Prepare Your Home for Winter
This winter, ensure your home is cozy and energy efficient with a few simple tips
By Courtney Cobb
When preparing a home for winter, Central Electric Cooperative Energy Services Manager Thomas Elzinga starts by looking at low-cost methods.
His first stop is checking around doors and windows for any gaps.
“A little caulking around your windows will help keep that warm air inside,” Thomas says. “Making sure the weatherstripping around the door is in good repair—and when shut is in contact with the door—will pay dividends in comfort.”
Using drapes and curtains can also help with efficiency. Keep the drapes open when windows are exposed to daylight sun.When the sun no longer hits that part of the house, close the drapes to help keep in the heat.
Some upgrades can cost a little money, including the addition of insulation.
“If you have little or no insulation in your crawlspace, attic or walls, you should consider adding some,” Thomas says. “The most cost-effective comfort upgrade you can make to your home is insulation.”
A more expensive measure is to upgrade your home’s heating system.
There are various options. Thomas says members should consider them all, including a heat pump system.
He says members often question if the units work in the Central Oregon climate, and the answer is yes. They work in low temperatures and cost little to operate, whether heating or cooling your home.
Not sure where to start? Members can contact an energy specialist and ask about having a home energy audit.
“CEC offers incentives and home energy audits to help you identify the best upgrades for your home,” Thomas says. “We also partner with NeighborImpact to provide income-qualified, no-cost weatherization, and heating and cooling system upgrades.”
What About the Exterior?
Once you have taken all the steps to prepare for winter inside your home, what about the outside?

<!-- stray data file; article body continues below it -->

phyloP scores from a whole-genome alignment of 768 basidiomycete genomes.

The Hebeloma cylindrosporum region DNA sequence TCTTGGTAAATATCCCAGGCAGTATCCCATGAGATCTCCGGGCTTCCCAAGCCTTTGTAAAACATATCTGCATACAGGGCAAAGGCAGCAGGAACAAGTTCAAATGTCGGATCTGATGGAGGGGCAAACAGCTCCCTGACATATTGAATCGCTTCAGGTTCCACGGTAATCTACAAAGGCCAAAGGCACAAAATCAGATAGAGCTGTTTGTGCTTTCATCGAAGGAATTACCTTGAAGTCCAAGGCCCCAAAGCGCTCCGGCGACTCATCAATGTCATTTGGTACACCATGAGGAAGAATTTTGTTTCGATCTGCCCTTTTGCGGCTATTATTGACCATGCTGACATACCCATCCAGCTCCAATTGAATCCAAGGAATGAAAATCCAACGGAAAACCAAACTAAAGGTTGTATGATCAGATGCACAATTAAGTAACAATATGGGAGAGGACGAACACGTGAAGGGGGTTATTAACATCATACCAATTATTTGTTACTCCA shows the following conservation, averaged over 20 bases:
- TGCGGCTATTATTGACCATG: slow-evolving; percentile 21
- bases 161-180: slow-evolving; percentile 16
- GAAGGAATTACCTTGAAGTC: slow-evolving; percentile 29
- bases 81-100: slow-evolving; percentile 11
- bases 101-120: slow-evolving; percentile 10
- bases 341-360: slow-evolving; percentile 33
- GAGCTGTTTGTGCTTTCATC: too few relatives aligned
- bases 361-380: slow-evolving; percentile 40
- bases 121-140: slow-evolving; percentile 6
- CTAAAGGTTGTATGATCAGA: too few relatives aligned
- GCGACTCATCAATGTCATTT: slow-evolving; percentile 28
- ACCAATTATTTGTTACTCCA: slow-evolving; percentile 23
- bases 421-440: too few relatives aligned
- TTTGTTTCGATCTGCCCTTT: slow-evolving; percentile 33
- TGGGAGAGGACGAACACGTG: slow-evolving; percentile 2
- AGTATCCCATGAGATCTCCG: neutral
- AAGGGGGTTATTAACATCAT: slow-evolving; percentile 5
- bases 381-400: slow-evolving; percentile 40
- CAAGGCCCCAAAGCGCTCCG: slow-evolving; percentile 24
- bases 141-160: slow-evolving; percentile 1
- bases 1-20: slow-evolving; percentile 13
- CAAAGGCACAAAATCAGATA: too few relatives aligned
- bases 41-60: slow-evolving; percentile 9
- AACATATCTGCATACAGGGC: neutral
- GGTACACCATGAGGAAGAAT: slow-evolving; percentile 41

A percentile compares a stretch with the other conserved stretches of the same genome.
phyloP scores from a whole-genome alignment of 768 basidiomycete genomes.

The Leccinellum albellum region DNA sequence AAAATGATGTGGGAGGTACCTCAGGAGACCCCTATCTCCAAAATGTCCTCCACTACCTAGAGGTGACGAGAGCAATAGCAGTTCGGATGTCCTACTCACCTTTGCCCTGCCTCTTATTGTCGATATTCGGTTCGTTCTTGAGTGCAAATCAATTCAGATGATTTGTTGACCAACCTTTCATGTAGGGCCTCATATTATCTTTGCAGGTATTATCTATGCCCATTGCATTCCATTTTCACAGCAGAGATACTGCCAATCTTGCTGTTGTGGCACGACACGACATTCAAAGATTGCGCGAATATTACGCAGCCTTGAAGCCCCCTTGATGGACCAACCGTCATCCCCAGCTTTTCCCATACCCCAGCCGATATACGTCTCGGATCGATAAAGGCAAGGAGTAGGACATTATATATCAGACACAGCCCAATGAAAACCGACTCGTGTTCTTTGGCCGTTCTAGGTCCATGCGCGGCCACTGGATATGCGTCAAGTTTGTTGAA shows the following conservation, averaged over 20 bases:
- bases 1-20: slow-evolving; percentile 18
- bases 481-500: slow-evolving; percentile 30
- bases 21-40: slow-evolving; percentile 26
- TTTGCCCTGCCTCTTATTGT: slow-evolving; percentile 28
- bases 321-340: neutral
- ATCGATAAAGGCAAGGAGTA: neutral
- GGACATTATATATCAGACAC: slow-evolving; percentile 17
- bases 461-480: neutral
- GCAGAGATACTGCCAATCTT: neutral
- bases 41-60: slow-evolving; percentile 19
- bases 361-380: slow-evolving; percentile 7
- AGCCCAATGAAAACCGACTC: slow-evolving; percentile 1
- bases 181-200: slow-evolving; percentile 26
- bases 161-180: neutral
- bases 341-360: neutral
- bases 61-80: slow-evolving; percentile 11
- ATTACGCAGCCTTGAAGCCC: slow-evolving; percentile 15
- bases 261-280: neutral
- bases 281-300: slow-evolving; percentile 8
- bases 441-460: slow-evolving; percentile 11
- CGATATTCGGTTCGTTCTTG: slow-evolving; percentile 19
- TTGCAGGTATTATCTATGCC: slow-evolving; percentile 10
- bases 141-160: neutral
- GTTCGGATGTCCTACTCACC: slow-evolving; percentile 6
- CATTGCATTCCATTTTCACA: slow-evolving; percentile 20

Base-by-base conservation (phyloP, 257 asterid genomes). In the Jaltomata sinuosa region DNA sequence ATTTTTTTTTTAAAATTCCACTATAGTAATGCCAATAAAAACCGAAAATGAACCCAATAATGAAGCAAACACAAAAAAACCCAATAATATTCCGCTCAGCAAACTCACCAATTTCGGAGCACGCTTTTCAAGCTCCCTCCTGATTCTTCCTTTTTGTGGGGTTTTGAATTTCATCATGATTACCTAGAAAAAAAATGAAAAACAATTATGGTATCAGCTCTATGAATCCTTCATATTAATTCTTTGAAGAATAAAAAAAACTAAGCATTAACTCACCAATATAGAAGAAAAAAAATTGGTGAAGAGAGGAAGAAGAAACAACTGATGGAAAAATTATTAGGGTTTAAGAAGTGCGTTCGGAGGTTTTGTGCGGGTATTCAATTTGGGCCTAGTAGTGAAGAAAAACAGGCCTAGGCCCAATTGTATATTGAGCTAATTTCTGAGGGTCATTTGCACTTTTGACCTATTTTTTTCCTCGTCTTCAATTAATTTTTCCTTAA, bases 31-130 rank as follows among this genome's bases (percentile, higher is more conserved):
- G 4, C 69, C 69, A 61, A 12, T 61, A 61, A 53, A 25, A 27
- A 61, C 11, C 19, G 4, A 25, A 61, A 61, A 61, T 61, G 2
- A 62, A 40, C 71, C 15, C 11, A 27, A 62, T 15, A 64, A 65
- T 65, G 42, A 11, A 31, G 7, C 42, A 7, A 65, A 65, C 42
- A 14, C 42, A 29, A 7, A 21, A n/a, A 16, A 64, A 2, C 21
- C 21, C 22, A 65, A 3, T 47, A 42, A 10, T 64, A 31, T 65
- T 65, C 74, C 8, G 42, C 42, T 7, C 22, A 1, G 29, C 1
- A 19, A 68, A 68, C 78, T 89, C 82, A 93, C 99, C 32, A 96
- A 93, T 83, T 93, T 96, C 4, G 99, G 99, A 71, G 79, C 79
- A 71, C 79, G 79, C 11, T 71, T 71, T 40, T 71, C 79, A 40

Thomas says to inspect the caulking around your windows.
“If you see caulking that is falling apart or has holes, it should be repaired,” he says. “Make sure to remove the old caulk and then apply new.”
Another low-cost tip applies to crawlspaces. Keep foundation vents closed in the winter to keep out some of the cold air.
Consider creating greater efficiencies with your HVAC duct system.
“A more expensive but extremely effective option is to seal and insulate your heating system ducting if you have any,” Thomas says. “CEC has a programapproved contractor list of those who perform work that meets our rebate requirements.”
Have a heat pump or ductless heat pump? There are steps you can take to protect these units throughout winter.
First, don’t let snow accumulate on the system. Routinely brush off snow.
Second, do not be tempted to build a roof over the unit, Thomas says.
“This will actually decrease the heat pump’s performance,” he says.
What the Tech?
Consider investing in technology, such as a smart thermostat. Smart thermostats provide an affordable and easy way to control the use of your heating and cooling system and help lower your electric bills.
“If you have a ducted electric furnace or heat pump system, a smart thermostat could be right for you,” Thomas says. “Smart thermostats help program themselves rather than the homeowner trying to create a complicated schedule.”
Interested? Check the smart thermostat manufacturers’ websites to see if your system will work. Central Electric also offers a free thermostat or a $140 incentive for qualifying smart thermostats.
If you are wary of smart technology, setting a reasonable temperature is an inexpensive way to be energy efficient. While there is the temptation to turn the dial above 70 degrees if you are cold, it’s much less expensive to layer clothing and keep your thermostat at 68 degrees.
If you have a baseboard, wall or electric furnace, turn down the thermostat to 55 degrees while you are away from home for more than a few hours.
“This will help your home not use as much power while you don’t need it,” Thomas says.
If you have a heat pump system, set the temperature and leave it alone.
“Your heat pump will work more efficiently on your thermostat,” Thomas says.
There’s an App for That
A helpful tool in a member’s arsenal is using CEC’s SmartHub online account system. Members can also download the SmartHub app on their phones for access on the go.
SmartHub allows members to monitor their daily use.
“The account shows how much it costs to heat the home for a day, and it matches usage to local weather data to show that as things start to cool, the usage goes up,” Thomas says. “Understanding your usage over the years and knowing what to expect approximately from year to year helps, but also seeing that low temperatures impact usage as well.”
Members can access SmartHub from CEC’s website or download the app from their phone’s app store.
With a few simple tweaks, members can make their homes efficient, warm and cozy for the winter ahead. n
For more information, go to www.cec.coop and click on the Energy Efficiency button.